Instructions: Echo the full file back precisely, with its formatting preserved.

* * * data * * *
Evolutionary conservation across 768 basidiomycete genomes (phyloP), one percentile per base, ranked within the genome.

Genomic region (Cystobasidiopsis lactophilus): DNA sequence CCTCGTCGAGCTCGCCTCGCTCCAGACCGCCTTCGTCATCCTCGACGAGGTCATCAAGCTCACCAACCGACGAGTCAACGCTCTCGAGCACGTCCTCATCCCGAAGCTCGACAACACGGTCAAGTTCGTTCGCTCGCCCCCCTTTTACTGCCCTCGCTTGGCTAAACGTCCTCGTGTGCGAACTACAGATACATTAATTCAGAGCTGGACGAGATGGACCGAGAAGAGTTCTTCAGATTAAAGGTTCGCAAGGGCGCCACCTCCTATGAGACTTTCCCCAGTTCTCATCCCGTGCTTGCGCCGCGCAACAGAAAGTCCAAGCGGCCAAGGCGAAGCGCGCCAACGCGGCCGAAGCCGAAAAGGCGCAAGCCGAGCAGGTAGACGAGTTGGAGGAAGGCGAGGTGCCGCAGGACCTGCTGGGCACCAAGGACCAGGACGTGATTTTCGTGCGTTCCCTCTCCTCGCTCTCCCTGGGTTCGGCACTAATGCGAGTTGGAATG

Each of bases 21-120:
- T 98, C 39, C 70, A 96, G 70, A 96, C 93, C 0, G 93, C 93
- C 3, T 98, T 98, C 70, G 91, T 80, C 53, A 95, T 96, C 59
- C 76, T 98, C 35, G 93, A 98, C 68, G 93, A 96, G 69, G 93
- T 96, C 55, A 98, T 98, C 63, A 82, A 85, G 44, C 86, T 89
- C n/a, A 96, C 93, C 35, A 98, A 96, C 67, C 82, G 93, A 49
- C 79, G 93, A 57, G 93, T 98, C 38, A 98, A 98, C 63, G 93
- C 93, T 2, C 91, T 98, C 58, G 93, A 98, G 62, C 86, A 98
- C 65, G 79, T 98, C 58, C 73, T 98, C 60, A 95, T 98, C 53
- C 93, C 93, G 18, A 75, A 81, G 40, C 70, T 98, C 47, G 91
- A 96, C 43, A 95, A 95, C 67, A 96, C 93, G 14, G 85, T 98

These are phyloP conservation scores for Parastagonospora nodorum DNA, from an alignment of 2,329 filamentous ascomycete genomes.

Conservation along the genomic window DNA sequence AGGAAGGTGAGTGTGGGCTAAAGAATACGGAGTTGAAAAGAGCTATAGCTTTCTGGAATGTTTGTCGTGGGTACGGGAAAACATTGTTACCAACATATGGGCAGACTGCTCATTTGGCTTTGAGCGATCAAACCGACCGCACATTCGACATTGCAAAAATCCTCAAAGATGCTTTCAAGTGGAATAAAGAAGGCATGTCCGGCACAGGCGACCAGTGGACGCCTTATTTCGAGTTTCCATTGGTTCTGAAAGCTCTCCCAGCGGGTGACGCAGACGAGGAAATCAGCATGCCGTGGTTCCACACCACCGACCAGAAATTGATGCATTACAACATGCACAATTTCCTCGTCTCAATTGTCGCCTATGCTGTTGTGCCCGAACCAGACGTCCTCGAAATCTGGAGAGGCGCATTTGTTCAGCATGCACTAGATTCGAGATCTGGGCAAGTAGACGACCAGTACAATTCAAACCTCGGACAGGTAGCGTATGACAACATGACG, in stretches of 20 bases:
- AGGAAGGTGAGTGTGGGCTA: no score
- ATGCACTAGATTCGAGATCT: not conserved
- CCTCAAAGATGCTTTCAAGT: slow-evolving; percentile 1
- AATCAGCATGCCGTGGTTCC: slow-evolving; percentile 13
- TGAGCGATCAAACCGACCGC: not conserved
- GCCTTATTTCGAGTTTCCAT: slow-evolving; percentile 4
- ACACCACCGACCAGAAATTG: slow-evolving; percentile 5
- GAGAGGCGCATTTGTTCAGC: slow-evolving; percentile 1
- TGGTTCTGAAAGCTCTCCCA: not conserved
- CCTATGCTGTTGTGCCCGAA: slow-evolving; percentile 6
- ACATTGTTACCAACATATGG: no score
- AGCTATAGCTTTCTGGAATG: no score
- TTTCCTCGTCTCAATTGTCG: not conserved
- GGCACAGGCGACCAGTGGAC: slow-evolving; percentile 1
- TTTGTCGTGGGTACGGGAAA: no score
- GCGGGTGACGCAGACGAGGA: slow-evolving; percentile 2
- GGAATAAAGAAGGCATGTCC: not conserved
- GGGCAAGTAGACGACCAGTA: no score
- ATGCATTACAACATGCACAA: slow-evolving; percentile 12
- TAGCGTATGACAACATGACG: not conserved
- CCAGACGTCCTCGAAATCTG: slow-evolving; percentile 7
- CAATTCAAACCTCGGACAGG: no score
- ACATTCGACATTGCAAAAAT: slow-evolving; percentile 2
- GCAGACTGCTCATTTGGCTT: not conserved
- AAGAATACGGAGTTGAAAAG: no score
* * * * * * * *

Evolutionary conservation across 768 basidiomycete genomes (phyloP), one percentile per base, ranked within the genome.

Genomic region (Cystobasidiopsis lactophilus): DNA sequence CCTCGTCGAGCTCGCCTCGCTCCAGACCGCCTTCGTCATCCTCGACGAGGTCATCAAGCTCACCAACCGACGAGTCAACGCTCTCGAGCACGTCCTCATCCCGAAGCTCGACAACACGGTCAAGTTCGTTCGCTCGCCCCCCTTTTACTGCCCTCGCTTGGCTAAACGTCCTCGTGTGCGAACTACAGATACATTAATTCAGAGCTGGACGAGATGGACCGAGAAGAGTTCTTCAGATTAAAGGTTCGCAAGGGCGCCACCTCCTATGAGACTTTCCCCAGTTCTCATCCCGTGCTTGCGCCGCGCAACAGAAAGTCCAAGCGGCCAAGGCGAAGCGCGCCAACGCGGCCGAAGCCGAAAAGGCGCAAGCCGAGCAGGTAGACGAGTTGGAGGAAGGCGAGGTGCCGCAGGACCTGCTGGGCACCAAGGACCAGGACGTGATTTTCGTGCGTTCCCTCTCCTCGCTCTCCCTGGGTTCGGCACTAATGCGAGTTGGAATG

Each of bases 21-120:
- T 98, C 39, C 70, A 96, G 70, A 96, C 93, C 0, G 93, C 93
- C 3, T 98, T 98, C 70, G 91, T 80, C 53, A 95, T 96, C 59
- C 76, T 98, C 35, G 93, A 98, C 68, G 93, A 96, G 69, G 93
- T 96, C 55, A 98, T 98, C 63, A 82, A 85, G 44, C 86, T 89
- C n/a, A 96, C 93, C 35, A 98, A 96, C 67, C 82, G 93, A 49
- C 79, G 93, A 57, G 93, T 98, C 38, A 98, A 98, C 63, G 93
- C 93, T 2, C 91, T 98, C 58, G 93, A 98, G 62, C 86, A 98
- C 65, G 79, T 98, C 58, C 73, T 98, C 60, A 95, T 98, C 53
- C 93, C 93, G 18, A 75, A 81, G 40, C 70, T 98, C 47, G 91
- A 96, C 43, A 95, A 95, C 67, A 96, C 93, G 14, G 85, T 98

These are phyloP conservation scores for Parastagonospora nodorum DNA, from an alignment of 2,329 filamentous ascomycete genomes.

Conservation along the genomic window DNA sequence AGGAAGGTGAGTGTGGGCTAAAGAATACGGAGTTGAAAAGAGCTATAGCTTTCTGGAATGTTTGTCGTGGGTACGGGAAAACATTGTTACCAACATATGGGCAGACTGCTCATTTGGCTTTGAGCGATCAAACCGACCGCACATTCGACATTGCAAAAATCCTCAAAGATGCTTTCAAGTGGAATAAAGAAGGCATGTCCGGCACAGGCGACCAGTGGACGCCTTATTTCGAGTTTCCATTGGTTCTGAAAGCTCTCCCAGCGGGTGACGCAGACGAGGAAATCAGCATGCCGTGGTTCCACACCACCGACCAGAAATTGATGCATTACAACATGCACAATTTCCTCGTCTCAATTGTCGCCTATGCTGTTGTGCCCGAACCAGACGTCCTCGAAATCTGGAGAGGCGCATTTGTTCAGCATGCACTAGATTCGAGATCTGGGCAAGTAGACGACCAGTACAATTCAAACCTCGGACAGGTAGCGTATGACAACATGACG, in stretches of 20 bases:
- AGGAAGGTGAGTGTGGGCTA: no score
- ATGCACTAGATTCGAGATCT: not conserved
- CCTCAAAGATGCTTTCAAGT: slow-evolving; percentile 1
- AATCAGCATGCCGTGGTTCC: slow-evolving; percentile 13
- TGAGCGATCAAACCGACCGC: not conserved
- GCCTTATTTCGAGTTTCCAT: slow-evolving; percentile 4
- ACACCACCGACCAGAAATTG: slow-evolving; percentile 5
- GAGAGGCGCATTTGTTCAGC: slow-evolving; percentile 1
- TGGTTCTGAAAGCTCTCCCA: not conserved
- CCTATGCTGTTGTGCCCGAA: slow-evolving; percentile 6
- ACATTGTTACCAACATATGG: no score
- AGCTATAGCTTTCTGGAATG: no score
- TTTCCTCGTCTCAATTGTCG: not conserved
- GGCACAGGCGACCAGTGGAC: slow-evolving; percentile 1
- TTTGTCGTGGGTACGGGAAA: no score
- GCGGGTGACGCAGACGAGGA: slow-evolving; percentile 2
- GGAATAAAGAAGGCATGTCC: not conserved
- GGGCAAGTAGACGACCAGTA: no score
- ATGCATTACAACATGCACAA: slow-evolving; percentile 12
- TAGCGTATGACAACATGACG: not conserved
- CCAGACGTCCTCGAAATCTG: slow-evolving; percentile 7
- CAATTCAAACCTCGGACAGG: no score
- ACATTCGACATTGCAAAAAT: slow-evolving; percentile 2
- GCAGACTGCTCATTTGGCTT: not conserved
- AAGAATACGGAGTTGAAAAG: no score